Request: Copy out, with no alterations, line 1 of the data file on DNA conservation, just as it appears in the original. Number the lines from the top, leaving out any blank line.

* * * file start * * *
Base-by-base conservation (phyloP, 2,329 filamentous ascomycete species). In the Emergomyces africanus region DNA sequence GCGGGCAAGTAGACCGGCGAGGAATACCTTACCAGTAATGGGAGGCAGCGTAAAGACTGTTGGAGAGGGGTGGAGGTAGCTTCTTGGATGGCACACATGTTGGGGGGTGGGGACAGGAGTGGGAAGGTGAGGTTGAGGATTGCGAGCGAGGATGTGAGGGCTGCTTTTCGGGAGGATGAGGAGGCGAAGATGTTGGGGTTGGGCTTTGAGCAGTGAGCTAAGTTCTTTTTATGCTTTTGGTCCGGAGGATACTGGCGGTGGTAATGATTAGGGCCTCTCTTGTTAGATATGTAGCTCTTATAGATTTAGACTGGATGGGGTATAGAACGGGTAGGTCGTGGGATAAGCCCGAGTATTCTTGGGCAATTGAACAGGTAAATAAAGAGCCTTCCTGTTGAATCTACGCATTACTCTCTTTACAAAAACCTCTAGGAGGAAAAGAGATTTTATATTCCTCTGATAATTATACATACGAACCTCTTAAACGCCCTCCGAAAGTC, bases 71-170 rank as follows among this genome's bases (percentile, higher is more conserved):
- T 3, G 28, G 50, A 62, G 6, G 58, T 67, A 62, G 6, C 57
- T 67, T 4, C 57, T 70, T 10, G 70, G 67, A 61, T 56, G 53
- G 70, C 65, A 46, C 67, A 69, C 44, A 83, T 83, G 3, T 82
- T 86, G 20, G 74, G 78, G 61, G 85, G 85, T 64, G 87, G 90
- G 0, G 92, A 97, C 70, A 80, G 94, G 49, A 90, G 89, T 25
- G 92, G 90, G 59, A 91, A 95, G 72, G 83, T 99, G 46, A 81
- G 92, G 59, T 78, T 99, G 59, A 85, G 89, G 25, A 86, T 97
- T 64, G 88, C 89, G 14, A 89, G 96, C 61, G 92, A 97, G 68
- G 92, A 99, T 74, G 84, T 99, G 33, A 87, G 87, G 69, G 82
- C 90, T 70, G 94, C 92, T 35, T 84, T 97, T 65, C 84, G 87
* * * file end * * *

Base-by-base conservation (phyloP, 2,329 filamentous ascomycete species). In the Emergomyces africanus region DNA sequence GCGGGCAAGTAGACCGGCGAGGAATACCTTACCAGTAATGGGAGGCAGCGTAAAGACTGTTGGAGAGGGGTGGAGGTAGCTTCTTGGATGGCACACATGTTGGGGGGTGGGGACAGGAGTGGGAAGGTGAGGTTGAGGATTGCGAGCGAGGATGTGAGGGCTGCTTTTCGGGAGGATGAGGAGGCGAAGATGTTGGGGTTGGGCTTTGAGCAGTGAGCTAAGTTCTTTTTATGCTTTTGGTCCGGAGGATACTGGCGGTGGTAATGATTAGGGCCTCTCTTGTTAGATATGTAGCTCTTATAGATTTAGACTGGATGGGGTATAGAACGGGTAGGTCGTGGGATAAGCCCGAGTATTCTTGGGCAATTGAACAGGTAAATAAAGAGCCTTCCTGTTGAATCTACGCATTACTCTCTTTACAAAAACCTCTAGGAGGAAAAGAGATTTTATATTCCTCTGATAATTATACATACGAACCTCTTAAACGCCCTCCGAAAGTC, bases 71-170 rank as follows among this genome's bases (percentile, higher is more conserved):